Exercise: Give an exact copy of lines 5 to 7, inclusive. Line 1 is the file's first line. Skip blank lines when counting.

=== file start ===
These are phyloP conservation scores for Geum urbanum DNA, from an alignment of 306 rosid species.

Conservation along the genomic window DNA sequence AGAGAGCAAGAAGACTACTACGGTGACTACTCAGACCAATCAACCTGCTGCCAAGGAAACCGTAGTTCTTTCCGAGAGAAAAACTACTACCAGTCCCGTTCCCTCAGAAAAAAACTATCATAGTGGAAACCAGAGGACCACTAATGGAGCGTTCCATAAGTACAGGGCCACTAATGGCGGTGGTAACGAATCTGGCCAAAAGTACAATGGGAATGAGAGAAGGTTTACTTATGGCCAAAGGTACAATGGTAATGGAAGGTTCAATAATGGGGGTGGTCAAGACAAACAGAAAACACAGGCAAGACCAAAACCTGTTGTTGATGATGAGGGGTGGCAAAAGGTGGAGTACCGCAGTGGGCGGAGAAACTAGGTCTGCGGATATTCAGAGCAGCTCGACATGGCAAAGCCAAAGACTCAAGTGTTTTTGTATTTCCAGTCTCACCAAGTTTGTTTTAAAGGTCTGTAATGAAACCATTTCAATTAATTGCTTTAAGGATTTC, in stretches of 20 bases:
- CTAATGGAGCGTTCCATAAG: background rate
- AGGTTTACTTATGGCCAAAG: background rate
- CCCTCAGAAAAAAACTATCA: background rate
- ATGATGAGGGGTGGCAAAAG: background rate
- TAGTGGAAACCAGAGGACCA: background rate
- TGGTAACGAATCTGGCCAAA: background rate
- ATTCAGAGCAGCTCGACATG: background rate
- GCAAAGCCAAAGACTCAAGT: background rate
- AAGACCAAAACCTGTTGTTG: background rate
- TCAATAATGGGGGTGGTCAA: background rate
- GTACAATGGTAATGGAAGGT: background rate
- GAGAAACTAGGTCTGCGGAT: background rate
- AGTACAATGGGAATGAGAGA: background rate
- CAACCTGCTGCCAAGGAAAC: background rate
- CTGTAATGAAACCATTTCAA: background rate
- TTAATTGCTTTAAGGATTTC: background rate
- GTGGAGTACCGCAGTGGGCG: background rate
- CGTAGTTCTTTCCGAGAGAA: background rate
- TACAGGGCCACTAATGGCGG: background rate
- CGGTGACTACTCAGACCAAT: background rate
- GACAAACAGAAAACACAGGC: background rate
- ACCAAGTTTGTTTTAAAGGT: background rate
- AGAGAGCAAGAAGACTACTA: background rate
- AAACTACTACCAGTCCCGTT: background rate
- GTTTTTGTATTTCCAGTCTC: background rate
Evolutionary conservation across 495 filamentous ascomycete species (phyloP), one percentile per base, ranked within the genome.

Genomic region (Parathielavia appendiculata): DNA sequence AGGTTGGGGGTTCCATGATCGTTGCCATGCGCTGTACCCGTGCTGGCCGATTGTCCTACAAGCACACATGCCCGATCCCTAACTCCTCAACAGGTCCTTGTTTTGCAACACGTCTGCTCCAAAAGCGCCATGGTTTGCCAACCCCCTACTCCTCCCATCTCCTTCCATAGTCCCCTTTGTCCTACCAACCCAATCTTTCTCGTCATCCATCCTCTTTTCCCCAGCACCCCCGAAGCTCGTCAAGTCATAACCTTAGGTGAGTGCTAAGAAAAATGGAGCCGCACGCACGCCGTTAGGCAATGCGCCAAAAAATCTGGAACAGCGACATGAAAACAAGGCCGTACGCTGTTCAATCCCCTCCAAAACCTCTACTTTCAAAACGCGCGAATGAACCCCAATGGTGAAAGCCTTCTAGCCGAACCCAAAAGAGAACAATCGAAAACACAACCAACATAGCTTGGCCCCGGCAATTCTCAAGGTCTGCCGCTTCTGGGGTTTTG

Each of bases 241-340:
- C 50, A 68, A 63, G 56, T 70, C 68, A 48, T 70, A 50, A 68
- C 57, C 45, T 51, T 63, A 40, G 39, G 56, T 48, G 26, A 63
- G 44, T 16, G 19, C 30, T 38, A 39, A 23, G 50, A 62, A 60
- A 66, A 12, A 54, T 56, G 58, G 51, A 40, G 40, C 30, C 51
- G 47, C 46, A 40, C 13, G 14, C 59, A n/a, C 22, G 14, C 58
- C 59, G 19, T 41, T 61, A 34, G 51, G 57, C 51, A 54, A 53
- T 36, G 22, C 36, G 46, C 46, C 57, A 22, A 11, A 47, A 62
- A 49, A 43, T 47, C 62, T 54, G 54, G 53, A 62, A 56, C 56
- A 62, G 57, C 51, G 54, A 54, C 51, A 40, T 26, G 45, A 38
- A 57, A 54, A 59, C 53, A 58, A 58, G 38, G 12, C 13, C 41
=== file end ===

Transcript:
- CCCTCAGAAAAAAACTATCA: background rate
- ATGATGAGGGGTGGCAAAAG: background rate
- TAGTGGAAACCAGAGGACCA: background rate